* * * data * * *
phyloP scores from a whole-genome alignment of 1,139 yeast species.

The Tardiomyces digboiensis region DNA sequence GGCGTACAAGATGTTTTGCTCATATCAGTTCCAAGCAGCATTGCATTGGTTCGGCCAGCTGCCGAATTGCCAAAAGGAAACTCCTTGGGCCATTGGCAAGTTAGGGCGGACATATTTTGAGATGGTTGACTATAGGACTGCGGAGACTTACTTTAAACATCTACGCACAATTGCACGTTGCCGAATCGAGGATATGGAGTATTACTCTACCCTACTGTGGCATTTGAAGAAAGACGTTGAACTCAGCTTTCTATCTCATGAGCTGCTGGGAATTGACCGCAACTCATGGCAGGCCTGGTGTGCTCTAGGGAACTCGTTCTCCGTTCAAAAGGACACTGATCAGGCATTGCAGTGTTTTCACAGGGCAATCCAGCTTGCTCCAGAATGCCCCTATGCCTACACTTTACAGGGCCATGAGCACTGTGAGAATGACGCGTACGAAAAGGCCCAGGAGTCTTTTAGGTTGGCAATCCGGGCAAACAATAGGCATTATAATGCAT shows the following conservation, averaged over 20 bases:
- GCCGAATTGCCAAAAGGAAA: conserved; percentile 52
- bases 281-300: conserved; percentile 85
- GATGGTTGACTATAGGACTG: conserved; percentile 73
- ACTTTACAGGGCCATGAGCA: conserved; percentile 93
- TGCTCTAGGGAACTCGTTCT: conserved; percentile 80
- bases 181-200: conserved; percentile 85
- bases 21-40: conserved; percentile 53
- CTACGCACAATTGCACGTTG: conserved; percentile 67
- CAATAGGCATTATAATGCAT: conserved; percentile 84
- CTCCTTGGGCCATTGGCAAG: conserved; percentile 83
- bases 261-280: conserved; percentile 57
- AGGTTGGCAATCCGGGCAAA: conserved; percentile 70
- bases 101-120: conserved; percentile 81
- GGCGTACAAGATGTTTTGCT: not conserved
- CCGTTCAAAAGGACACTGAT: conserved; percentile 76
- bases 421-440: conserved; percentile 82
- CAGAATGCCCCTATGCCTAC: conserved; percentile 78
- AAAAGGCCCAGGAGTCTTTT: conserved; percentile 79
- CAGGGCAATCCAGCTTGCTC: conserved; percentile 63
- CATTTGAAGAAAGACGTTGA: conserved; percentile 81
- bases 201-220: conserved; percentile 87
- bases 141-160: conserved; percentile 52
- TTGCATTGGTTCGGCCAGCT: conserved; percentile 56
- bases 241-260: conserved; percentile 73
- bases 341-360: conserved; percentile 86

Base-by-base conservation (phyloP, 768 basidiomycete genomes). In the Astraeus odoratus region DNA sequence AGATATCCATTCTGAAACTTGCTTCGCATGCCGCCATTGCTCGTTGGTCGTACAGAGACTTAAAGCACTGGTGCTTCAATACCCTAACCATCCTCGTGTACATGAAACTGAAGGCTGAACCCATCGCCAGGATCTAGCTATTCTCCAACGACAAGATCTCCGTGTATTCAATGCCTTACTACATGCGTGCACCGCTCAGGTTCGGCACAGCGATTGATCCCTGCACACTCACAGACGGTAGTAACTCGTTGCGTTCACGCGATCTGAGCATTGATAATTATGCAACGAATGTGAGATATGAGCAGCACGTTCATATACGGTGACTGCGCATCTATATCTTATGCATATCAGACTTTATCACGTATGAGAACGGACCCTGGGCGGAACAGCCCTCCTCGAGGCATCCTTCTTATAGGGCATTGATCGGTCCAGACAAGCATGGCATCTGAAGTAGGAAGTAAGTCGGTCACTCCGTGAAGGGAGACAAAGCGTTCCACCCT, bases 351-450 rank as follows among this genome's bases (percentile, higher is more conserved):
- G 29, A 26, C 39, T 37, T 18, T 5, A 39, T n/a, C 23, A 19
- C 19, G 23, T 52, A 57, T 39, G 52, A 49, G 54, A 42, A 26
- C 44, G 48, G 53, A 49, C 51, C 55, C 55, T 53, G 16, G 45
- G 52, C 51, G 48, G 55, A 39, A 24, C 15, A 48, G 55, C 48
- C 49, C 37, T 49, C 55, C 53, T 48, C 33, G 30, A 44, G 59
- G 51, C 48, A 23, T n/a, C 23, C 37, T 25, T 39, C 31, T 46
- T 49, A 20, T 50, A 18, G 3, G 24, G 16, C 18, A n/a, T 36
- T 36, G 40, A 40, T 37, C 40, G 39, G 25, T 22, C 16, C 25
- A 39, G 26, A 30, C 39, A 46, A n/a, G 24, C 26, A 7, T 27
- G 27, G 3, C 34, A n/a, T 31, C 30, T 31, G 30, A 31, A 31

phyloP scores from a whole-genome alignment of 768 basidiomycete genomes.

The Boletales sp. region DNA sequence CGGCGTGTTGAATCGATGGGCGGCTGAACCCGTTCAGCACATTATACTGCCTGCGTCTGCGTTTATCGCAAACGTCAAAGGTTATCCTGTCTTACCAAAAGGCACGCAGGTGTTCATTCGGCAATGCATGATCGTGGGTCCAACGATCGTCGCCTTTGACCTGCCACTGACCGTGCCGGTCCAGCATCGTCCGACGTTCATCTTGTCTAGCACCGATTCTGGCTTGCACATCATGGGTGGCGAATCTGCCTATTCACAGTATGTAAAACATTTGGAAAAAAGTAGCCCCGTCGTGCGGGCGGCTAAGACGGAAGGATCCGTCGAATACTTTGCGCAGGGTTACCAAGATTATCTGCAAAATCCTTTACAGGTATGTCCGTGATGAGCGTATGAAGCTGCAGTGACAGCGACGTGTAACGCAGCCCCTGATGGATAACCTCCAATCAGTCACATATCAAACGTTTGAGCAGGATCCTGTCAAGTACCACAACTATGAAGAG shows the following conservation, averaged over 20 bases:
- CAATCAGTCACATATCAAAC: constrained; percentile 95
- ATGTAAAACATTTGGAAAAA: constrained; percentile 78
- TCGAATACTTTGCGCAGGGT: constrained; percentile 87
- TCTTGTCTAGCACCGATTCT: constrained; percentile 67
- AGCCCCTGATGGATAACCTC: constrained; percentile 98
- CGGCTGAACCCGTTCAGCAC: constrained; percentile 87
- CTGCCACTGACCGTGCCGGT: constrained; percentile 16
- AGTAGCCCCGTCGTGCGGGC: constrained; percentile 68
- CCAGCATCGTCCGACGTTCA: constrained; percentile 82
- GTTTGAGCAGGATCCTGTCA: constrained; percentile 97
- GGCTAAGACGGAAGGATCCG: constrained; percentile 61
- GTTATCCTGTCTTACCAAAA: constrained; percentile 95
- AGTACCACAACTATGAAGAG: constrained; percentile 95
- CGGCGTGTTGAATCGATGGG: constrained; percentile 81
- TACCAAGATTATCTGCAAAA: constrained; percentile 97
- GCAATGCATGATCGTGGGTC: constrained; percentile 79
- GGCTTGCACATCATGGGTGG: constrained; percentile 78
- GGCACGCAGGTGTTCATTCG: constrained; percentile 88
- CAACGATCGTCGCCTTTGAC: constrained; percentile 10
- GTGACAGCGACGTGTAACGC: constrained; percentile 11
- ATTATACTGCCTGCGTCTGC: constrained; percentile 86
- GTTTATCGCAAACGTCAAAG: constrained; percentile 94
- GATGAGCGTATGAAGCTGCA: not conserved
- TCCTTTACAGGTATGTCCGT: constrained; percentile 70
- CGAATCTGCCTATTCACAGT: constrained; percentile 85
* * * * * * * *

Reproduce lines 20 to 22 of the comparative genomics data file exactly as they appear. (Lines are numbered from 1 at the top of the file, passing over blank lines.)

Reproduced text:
- AAAAGGCCCAGGAGTCTTTT: conserved; percentile 79
- CAGGGCAATCCAGCTTGCTC: conserved; percentile 63
- CATTTGAAGAAAGACGTTGA: conserved; percentile 81